When Darren and I first met, he was the proud owner of a Tanzer 26 sailboat. It was old and a little run down with malfunctioning gear and the occasional leak (or what most people would call a flood), but I loved everything about it! I’d never been on a sailboat before, but being the granddaughter of a lobster fisherman, I longed to be on the ocean and emerged in the salty air. The first time we set sail, we were alone and Darren needed a first mate. He was an experienced sailor but required an extra hand with leaving the pier, tacking, docking, and general support. I felt up to the challenge and anticipated the journey. Good communication and excellent teaching abilities made Darren the perfect captain, but maybe it wasn’t me that needed the lesson 😉
We left the marina without a hitch. Darren asked me to walk to the pulpit and watch for other boats entering or leaving the marina. Although I was hesitant about “walking” past the sails, I scotched my way along the bottom and proudly stood up when I reached the end. With a strong foothold in the pulpit, I felt the wind against my face and the rush of streaming water below my feet. It was beautiful, relaxing, and freeing and we hadn’t even set sail. We were still under motor, yet I already knew I was going to love sailing.
Next came hoisting the main sail, which seems like an impossible feat, as Darren turned the sail into the wind. How was I going to “hoist a sail” when I didn’t even really understand what that meant? I didn’t even know which one was the sail and which one was the jib or what a jib even was for that matter, but Darren’s calming voice and detailed instructions eased my nerves.
“You need to move the main halyard or silver line from the end of the boom to the end of the main sail. I’ll pass the halyard to you and you’ll see where it needs to clip on the head of the main sail.”
It all sounded like he was speaking another, obviously very complicated, language to me. I took the line that he gave me and stumbled back to where I thought I should be then he continued with the directions. I pulled the slack out of the line as he walked me through the process. Then, I pulled the halyard line by hand, letting the mainsail sheet unfurl and raise, before transferring the line to the winch (also referred to, by me, as the turny thingy). I wrapped the line three times around the winch, then cranked the winch handle until the mainsail topped out. Finally, I pulled tight on the line and tied it off on the cleat. I also had to be shown how to tie a knot because apparently at the age of 30 I still didn’t even understand that concept.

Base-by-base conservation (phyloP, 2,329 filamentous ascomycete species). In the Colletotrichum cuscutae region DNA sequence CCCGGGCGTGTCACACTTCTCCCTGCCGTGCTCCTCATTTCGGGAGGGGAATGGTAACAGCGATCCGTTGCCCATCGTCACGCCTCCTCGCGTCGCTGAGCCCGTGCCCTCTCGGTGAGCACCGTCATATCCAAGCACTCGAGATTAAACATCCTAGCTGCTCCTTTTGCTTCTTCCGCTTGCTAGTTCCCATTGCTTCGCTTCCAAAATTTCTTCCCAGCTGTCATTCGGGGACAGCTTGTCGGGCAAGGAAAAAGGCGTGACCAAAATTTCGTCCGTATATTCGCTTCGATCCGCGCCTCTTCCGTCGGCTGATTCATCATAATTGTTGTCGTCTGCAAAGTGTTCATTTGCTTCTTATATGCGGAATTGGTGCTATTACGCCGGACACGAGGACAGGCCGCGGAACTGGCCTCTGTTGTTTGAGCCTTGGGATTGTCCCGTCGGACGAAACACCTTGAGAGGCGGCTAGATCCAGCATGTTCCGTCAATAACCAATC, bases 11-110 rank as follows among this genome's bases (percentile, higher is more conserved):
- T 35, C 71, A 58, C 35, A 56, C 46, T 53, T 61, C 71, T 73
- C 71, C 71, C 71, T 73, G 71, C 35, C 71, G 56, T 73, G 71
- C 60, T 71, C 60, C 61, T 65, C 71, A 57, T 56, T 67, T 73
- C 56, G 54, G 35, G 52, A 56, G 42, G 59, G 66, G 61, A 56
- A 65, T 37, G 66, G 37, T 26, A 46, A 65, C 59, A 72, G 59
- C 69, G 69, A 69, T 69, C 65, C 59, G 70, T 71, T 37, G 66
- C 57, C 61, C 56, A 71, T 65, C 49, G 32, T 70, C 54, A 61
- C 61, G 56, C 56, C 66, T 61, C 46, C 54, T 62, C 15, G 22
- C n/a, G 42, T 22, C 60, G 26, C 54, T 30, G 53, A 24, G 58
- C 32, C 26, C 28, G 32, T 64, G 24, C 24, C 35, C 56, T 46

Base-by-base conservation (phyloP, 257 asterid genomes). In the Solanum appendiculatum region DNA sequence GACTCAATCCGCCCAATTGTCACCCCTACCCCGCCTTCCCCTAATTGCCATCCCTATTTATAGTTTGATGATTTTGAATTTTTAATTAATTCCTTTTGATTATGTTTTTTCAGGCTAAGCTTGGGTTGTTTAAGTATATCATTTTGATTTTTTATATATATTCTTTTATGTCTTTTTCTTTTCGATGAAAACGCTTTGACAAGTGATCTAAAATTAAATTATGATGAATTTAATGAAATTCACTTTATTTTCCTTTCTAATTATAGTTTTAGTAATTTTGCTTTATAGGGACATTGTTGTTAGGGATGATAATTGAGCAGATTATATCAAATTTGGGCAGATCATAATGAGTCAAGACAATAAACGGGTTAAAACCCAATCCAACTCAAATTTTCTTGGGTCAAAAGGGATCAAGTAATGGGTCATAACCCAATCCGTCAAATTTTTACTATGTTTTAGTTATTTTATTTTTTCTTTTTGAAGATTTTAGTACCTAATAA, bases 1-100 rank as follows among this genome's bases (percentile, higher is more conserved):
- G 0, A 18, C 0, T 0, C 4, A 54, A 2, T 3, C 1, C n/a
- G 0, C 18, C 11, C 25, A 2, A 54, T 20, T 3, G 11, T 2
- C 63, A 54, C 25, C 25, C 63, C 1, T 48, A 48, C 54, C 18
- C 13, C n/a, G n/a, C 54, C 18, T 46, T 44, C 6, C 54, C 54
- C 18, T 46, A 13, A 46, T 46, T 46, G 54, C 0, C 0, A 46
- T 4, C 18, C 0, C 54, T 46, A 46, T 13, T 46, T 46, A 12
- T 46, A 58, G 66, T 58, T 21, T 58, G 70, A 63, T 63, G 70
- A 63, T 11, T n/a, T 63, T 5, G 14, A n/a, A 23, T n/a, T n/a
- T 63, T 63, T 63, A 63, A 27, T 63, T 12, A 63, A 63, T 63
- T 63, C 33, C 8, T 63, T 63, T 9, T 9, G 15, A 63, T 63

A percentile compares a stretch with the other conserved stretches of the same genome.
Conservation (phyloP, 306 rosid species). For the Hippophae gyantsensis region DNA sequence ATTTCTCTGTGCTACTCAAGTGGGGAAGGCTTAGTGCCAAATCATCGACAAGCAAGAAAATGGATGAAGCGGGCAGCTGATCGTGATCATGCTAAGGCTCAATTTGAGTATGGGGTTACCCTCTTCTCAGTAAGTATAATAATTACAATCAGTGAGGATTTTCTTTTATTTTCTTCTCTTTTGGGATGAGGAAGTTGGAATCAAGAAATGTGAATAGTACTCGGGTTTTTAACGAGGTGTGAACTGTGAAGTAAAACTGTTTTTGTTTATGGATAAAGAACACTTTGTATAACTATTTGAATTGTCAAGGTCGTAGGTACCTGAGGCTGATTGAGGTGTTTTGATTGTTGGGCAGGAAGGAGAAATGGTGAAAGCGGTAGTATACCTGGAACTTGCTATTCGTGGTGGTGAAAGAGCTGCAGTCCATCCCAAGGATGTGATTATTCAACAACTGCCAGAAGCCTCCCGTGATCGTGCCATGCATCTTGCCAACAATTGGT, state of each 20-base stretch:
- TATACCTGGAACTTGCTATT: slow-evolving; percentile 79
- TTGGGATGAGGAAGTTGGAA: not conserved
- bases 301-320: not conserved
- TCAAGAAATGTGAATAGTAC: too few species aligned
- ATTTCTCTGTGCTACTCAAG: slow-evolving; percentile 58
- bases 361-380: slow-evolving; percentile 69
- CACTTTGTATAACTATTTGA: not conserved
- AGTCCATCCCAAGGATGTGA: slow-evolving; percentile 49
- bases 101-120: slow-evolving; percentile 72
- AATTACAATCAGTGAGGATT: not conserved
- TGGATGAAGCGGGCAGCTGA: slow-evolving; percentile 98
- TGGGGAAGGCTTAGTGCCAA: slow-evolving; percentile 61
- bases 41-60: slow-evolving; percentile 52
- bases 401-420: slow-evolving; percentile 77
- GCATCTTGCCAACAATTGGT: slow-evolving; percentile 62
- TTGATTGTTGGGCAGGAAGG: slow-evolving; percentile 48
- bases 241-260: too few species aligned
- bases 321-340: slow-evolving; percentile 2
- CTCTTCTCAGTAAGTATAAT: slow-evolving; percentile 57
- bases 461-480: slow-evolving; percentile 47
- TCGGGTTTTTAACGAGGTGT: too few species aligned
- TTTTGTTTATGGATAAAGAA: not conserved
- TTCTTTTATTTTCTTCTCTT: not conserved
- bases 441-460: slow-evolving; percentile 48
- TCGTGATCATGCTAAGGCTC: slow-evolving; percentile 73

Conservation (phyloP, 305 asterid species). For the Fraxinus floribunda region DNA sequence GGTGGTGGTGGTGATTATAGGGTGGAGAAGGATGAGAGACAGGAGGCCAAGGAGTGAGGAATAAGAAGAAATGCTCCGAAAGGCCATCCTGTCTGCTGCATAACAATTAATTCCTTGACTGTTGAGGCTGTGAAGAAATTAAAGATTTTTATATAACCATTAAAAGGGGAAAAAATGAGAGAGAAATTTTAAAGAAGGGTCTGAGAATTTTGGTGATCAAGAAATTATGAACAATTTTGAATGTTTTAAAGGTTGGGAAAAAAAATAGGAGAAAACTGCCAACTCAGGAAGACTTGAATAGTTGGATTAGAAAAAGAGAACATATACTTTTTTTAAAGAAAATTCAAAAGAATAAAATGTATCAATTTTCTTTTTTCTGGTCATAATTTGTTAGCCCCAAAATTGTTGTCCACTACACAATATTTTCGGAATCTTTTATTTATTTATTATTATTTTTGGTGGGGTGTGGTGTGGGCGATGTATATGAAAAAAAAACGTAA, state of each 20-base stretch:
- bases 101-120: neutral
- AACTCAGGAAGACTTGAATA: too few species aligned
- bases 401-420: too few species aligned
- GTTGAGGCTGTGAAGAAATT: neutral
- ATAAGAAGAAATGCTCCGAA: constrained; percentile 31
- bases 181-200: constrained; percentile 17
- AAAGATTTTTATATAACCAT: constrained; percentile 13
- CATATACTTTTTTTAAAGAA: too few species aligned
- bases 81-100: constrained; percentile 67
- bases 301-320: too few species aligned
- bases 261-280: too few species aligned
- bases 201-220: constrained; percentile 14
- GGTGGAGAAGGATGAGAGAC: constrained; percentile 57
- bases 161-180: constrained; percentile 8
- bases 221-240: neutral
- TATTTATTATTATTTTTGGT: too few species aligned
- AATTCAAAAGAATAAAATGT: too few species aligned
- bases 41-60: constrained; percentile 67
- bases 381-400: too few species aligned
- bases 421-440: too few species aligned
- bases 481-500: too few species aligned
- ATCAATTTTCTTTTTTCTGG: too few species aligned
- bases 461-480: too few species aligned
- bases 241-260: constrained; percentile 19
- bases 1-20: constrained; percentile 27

I breathed a sign of relief when Darren said, “You’ve done it. You put up the sail all on your own.”
I looked at the white sheet that was gently blowing in the wind guiding us through to ocean and I fought back tears or joy. I had learned something new and I felt confident that, with a little direction, I could do it again. Darren had taught me something complicated and he made easy and joyful. His attitude and knowledge were admirable and a moment of heart pounding love filled my veins.
Once we were under sail, we had to keep watch for buoys to make sure we didn’t get too close to sandbars. Everything else was relaxing as Darren controlled the 26 foot boat around us. It made it seem as simple as driving a car so I cuddled up next to him and enjoyed the sail.
My water proof camera found its way aboard and I took pictures of our first big day on the ocean. I’ve mastered the self-portrait shot while holding the camera in front of us and managing to get our faces perfectly centered in each photo.
I guess Darren was paying too much attention to me and the camera rather than watching for buoys or markers because before we knew it, we had rammed into the sandbar, bringing the sailboat to a complete stop. It all happened in mid shot and I caught his expression on camera as he drilled into the sandbar and stopped his boat.
I searched his face for an expression of emotions and hoped he didn’t blame me for distracting him.
Even though there was unknown damage to his sailboat, he focused on making sure I was fine before anything else. Once again, my heart beat a little faster and melted a little more.
Calming and patiently, he smiled and explained what we needed to do next. If we couldn’t get the boat out on our own, we would have to call the coast guard. He was mortified!
After countless tries, the boat finally let go of his death grip and set us free. Our decision to head back to the marina and check out the boat was an obvious one.
We docked the boat and there was no damage, except maybe to Darren’s pride.
Regardless of hitting the sandbar and calling it a day after only just getting started, I was content with my new knowledge of both sailing and Darren’s personality. It was a memorable day to say the least.